Our sound guy, Meelis Niin, is so great that he can do anything, anywhere, and with any kind of equipment. Quite often the sound guys are crying over bad systems and stuff, but Meelis never does that. He just does what he does and that's it. Actually, I must add even that when we've been playing in the most peculiar places abroad, the local soundmen walk around with their decibel meters and wonder where the fuck his sound is even coming from. He plays loud (like on a stadium), but so that it doesn't feel bad. We play like Rolling Stones. That has always been our standpoint. The sound guy is like a band's extra member, and regular listener rarely even thinks about that. All these people in the organisation are needed.
Do you get to see other bands playing before or after your own festival set?
Sometimes on stage. For example I saw HIM when we played at Ruisrock the last time. From the field, I've seen Marilyn Manson at Provinssirock, and that show was impressive. Other than that, watching shows with the audience is a bit hard when people are pulling from the sleeve while you're trying to concentrate on the show. That's fine per se, that people come to talk and all, but you miss the show that way. Surely it would be easier, if you disguised yourself, in the style of Michael Jackson, but I've always been bad at disguising. And I don't even want to think about such things, I just do what I do and see what happens. I don't take myself too seriously.
What would be the Nordic festival where you've never played before, but would like to?
Roskilde comes to mind, and it's possible that we'll find ourselves there next summer. I will present the bookers all my enthusiastic interests of playing there. Roskilde is the kind of festival that attracts performers from everywhere, and it has a good reputation in general. A lot of people, but a peaceful event. I have never heard about any fights or anything, all one big happy party area. I've never seen anyone fighting at foreign festivals, not in Europe nor Asia. I don't think it even happens, not in Japan at least.
From here on, it's all summer and festivals for you...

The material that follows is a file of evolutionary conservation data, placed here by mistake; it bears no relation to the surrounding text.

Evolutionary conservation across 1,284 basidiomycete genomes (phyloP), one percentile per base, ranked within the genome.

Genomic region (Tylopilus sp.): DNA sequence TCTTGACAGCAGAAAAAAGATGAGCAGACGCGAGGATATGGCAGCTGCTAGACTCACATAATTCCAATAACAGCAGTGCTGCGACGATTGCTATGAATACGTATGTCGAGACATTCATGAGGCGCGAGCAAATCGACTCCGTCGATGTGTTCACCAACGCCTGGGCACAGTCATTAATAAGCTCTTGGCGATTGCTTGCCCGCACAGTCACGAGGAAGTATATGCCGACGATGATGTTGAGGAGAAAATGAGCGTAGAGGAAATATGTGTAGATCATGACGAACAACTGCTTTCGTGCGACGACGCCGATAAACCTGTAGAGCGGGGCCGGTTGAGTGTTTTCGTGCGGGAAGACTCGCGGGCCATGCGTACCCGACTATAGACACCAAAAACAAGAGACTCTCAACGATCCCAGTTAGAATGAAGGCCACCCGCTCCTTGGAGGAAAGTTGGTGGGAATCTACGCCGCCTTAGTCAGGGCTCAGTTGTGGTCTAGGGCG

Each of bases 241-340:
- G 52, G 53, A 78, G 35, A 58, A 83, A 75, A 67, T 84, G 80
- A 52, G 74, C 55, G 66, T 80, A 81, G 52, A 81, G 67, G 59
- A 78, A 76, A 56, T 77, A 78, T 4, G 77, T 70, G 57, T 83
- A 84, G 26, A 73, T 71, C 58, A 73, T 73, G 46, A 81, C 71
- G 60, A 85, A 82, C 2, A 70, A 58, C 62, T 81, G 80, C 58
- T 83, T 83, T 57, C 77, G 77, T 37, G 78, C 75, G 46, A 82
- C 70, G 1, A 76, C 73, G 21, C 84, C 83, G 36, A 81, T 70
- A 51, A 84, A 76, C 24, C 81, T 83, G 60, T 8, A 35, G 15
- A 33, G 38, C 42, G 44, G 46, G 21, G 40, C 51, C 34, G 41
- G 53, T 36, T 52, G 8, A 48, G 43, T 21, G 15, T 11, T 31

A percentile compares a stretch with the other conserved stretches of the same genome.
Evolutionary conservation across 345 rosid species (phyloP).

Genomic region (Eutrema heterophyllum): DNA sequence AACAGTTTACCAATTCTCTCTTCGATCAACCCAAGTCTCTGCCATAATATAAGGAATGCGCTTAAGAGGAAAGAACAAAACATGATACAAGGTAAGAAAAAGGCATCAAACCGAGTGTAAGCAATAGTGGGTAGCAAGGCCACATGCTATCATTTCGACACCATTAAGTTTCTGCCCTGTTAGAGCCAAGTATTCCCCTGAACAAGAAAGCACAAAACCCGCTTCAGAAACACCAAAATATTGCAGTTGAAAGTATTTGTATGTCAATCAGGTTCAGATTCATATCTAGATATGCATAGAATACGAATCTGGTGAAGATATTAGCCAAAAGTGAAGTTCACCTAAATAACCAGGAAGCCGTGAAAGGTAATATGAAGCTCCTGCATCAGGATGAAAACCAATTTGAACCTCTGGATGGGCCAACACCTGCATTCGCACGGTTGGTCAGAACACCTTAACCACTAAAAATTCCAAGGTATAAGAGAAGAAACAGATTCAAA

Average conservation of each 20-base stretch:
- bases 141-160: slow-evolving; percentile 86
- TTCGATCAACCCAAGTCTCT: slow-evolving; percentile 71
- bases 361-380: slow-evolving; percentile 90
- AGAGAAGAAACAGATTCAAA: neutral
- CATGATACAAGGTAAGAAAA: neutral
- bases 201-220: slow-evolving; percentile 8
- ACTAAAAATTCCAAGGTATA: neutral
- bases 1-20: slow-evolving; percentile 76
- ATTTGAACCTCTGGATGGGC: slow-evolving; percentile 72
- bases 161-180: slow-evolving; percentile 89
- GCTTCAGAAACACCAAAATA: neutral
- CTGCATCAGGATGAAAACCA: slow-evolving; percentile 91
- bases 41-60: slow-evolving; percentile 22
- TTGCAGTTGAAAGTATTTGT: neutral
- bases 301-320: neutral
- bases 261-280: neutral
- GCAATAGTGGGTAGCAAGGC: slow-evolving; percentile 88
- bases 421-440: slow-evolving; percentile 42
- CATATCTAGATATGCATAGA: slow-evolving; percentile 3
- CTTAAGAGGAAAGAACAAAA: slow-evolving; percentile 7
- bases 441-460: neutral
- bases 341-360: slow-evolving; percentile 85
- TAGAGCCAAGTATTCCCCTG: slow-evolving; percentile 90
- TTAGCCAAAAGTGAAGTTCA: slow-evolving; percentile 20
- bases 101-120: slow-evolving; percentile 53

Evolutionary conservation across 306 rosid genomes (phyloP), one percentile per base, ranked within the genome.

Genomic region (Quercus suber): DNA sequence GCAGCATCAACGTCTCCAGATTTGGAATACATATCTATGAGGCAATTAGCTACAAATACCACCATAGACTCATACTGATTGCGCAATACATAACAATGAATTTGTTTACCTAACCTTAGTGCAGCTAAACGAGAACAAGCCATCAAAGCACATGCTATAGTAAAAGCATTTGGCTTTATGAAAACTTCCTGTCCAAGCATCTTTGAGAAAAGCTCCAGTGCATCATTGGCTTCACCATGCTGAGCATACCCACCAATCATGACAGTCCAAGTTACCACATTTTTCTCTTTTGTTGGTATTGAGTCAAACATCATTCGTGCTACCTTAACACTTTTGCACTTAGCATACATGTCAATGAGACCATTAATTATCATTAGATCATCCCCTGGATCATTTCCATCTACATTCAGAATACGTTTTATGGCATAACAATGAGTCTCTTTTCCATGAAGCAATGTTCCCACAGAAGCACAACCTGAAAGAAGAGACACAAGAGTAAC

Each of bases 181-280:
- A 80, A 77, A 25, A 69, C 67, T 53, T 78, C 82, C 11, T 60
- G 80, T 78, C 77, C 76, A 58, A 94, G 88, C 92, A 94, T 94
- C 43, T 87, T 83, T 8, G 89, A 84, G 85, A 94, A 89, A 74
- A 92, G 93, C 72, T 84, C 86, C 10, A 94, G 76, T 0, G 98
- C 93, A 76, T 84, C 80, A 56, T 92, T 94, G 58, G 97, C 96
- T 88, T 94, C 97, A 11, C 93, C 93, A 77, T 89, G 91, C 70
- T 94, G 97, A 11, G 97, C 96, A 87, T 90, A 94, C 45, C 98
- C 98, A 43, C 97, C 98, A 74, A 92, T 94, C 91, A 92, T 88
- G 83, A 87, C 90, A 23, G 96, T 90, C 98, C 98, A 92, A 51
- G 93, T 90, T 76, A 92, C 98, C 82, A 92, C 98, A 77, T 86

Yeah, I'm really excited cause at Ruisrock we get to play the same stage as we did seven years ago when our first album was being released. Then there's Simerock and Tammerfest. A real Bermuda Triangle!
And finally, top three festivals?
Well, I have to be faithful to my roots and say that Tammerfest (=Jonne's hometown festival in the city of Tampere) comes first, then Ruisrock and then Provinssirock. Ruisrock would be #1 as the biggest festival in Finland, but they will stone me to death in Tampere if I place it above Tammerfest. I would like to mention Simerock as festival #4. It is a rather new festival, but I wish them all the best in the future.
Sunday, July 11, 2010
Turun kauniissa Ruissalossa järjestetty legendaarinen Ruisrock juhlii tänä vuonna neljä vuosikymmentä kestänyttä taivaltaan.
Tamperelainen rockbändi Negative halusi kunnioittaa keski-ikäistä festivaalia omalla, persoonallisella tavallaan. Jonne Aaron oli kumppaneineen tuonut päälavalle mukaansa 500 ruusua, jotka heitettiin lavalta keikan lopussa.
– Ruusu on rockin symboli, joten on hyvä kukittaa yleisö. On suuri kunnia olla mukana Euroopan yhtäjaksoisesti pisimpään järjestetyn festarin esiintyjälistalla näin juhlavuotena, Jonne Aaron kertoo hyväntuulisena MTV3.fin Viihdeuutisille.
Suomen suvi tarjosi parastaan Turussa, sillä Ruisrockin ensimmäinen päivä rokattiin helteisessä säässä. Se toi hymyn huulille myös Jonne Aaronin kasvoille.
– Muistan, kun haaveilin pikkupoikana esiintyväni Ruisrockissa ja nyt olen täällä jo neljättä kertaa. Tämä on aivan mahtavaa. Toivon, että kuluva kesä on kaikille rakkauden kesä, sitä se on ainakin minulle ja bändille, Jonne paljastaa.
Ruisrock on kerännyt juhlavuotenaan mehukkaan kattauksen hienoja artisteja.
Festareilla esiintyvät suomalaisten huippunimien lisäksi myös Ozzy Osbourne, Slash, The Ark, The Sounds ja The Baseballs. Sunnuntaina Ruisrockissa esiintyy viihdelegenda Vesa-Matti Loiri.